Development southern zone
Over the past 20 years, excessive, uncontrolled and often illegal road and terrace construction have led to extensive environmental damage and loss of wildlife habitat in the mountainous area between Dominical and Palmar Norte, the Fila Costeña. This high biodiversity area is part of the Path of the Tapir Biological Corridor between the Savegre and Terraba rivers identified in 2000 by Asociación Amigos de la Naturaleza del Pacífico Central y Sur (ASANA - http://www.asana.co.cr) and The Nature Conservancy (TNC - http://www.nature.org/en-us/about-us/where-we-work/latin-america/costa-rica/).
In 2007 the Municipality of Osa finally started to take steps to reduce and control earthmoving and road construction works. New detailed regulations for construction permits were published.
In 2008 and 2009 the Environmental Court of the Ministry of Environment, the Tribunal Ambiental Adminstrativo, stepped in and closed down 33 construction projects in the Fila Costeña for violation of environmental legislation. See the website of TAA: www.tribunalambiental.go.cr
Unscrupulous developers think there are no limits: in 2011 Canadian developer Ron Olsthoorn presented his 8 stories high 56 condominiums mega VISTA BAHIA project right in the middle of the environmentally sensitive area above Dominicalito, see two fotos below. In 2014, after two years of intense legal action, EALA succesfully stopped the project, it would have destroyed an essential part of the forest and scared away remaining populations of howler and white-faced monkeys and birds such as crested guans, great currasows, two tucan species, laughing falcon, etc. The project, located in the Biological Corridor "Paso de la Danta". would also have jeopardized the scarce water resources for the communities in the area. As became apparent later, the developer intended to build 86 apartments at prices up to $ 1,1 million.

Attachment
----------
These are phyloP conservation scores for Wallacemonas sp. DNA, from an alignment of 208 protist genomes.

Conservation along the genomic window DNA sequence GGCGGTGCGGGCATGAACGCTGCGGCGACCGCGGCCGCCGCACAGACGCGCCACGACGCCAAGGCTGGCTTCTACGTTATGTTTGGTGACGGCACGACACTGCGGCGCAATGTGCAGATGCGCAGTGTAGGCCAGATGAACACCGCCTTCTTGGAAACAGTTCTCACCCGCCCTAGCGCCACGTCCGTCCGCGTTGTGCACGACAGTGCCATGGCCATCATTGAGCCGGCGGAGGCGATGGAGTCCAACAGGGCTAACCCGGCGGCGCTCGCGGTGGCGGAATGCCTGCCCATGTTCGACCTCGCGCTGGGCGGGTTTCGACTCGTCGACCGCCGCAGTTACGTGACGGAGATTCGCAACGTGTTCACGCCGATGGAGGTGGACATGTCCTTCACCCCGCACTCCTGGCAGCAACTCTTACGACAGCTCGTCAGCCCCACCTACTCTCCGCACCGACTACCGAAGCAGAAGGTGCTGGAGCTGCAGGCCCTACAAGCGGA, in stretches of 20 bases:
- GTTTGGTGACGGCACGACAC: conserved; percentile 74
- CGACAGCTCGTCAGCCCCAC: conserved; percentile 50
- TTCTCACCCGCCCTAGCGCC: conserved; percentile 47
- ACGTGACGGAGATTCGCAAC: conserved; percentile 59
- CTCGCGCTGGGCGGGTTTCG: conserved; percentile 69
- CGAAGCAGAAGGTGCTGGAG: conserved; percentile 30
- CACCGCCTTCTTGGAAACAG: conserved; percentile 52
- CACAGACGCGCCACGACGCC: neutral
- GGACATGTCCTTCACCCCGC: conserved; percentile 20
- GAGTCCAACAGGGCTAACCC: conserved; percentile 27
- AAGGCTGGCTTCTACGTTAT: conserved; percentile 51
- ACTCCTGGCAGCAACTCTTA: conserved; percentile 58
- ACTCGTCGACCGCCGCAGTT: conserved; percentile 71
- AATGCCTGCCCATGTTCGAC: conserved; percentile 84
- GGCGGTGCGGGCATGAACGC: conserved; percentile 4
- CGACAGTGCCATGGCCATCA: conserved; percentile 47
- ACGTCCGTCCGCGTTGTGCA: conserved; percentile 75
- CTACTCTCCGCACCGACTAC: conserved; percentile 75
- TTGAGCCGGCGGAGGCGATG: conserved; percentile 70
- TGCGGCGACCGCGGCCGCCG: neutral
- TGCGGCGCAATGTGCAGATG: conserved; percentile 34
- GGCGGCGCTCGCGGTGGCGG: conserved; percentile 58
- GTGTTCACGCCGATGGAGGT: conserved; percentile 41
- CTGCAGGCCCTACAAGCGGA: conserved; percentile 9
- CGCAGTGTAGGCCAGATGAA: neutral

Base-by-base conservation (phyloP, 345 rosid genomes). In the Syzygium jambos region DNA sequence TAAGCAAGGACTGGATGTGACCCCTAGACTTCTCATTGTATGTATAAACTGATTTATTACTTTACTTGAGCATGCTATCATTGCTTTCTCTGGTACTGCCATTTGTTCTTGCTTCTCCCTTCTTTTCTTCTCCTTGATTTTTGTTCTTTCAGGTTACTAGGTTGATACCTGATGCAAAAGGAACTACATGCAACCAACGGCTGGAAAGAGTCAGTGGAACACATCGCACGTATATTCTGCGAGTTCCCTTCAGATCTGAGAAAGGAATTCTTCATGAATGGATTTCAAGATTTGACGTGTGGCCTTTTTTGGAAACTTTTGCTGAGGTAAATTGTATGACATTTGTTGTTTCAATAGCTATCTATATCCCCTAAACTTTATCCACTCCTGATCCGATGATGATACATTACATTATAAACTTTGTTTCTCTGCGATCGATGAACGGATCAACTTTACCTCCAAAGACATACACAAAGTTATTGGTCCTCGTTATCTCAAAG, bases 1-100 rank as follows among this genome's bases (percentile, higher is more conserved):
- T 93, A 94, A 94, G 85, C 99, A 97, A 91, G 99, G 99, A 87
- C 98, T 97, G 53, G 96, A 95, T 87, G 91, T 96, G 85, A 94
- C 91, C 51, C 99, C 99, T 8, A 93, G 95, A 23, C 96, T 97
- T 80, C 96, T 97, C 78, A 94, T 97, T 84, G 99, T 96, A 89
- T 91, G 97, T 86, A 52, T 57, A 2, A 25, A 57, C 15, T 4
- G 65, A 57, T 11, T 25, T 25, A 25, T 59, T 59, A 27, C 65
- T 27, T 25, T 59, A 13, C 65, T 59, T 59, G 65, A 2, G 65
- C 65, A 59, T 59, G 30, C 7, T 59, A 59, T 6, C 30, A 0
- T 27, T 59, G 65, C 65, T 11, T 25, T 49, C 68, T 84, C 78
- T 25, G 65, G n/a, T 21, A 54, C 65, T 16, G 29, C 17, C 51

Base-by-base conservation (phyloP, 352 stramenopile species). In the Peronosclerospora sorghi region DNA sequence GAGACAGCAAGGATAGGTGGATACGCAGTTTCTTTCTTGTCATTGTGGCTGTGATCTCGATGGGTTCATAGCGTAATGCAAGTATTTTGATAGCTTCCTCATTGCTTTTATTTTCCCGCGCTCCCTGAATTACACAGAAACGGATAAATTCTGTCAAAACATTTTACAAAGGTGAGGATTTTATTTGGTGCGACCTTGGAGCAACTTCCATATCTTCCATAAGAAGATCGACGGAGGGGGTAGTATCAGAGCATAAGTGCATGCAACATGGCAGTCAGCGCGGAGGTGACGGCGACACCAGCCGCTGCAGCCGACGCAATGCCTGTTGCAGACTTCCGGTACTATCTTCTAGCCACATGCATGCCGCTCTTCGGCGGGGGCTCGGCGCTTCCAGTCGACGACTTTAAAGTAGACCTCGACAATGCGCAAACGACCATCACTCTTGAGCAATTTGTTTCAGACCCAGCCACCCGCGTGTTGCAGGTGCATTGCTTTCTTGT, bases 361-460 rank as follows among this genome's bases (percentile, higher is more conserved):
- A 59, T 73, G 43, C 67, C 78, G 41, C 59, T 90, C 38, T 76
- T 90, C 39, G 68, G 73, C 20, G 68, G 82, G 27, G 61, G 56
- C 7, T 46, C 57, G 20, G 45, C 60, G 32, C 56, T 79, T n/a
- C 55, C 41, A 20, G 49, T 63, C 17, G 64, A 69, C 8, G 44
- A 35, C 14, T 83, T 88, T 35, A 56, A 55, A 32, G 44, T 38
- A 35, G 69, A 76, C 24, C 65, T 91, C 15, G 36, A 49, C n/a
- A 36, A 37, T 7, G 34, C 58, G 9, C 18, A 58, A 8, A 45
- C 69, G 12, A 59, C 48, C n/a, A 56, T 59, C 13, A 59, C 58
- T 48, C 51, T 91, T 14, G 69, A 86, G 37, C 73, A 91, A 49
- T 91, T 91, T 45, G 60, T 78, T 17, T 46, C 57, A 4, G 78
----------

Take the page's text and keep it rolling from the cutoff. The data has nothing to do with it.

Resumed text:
Not giving up, in August 2014 and now in the name of his wife Martha van Eden-Olsthoorn, developer Olsthoorn re-submitted an application for exactly the same project which was granted by SETENA within three months, without even visiting the site of the project. EALA found out and presented in December 2014 an extensive appeal which resulted in a favourable decision by the Comisión Plenaria of SETENA who ordered further environmental investigations. In August 2015, EALA outlined its objections in a hearing of the Comisión and after repeated demands, SETENA requested in May 2016 a technical evaluation by ACOSA, the environmental authority of the Canton Osa, as required by Costa Rica's Law on Biodiversity.
ACOSA submitted its report to SETENA in July 2017 and recommend SETENA that Costa Rica's Underground-water and Drainage authority SENARA (http://www.da.go.cr/senara) investigated the capacity of the aquifer. After apparently the project file was lost and found again, and more delays were incurred, at last in December 2018, SETENA ordered the developer to submit within three months the report of SENARA. Since the developer did not do that, finally, but only again after various submissions by EALA, on 1st August 2019, SETENA definitely cancelled the project. A victory for Nature around Dominical!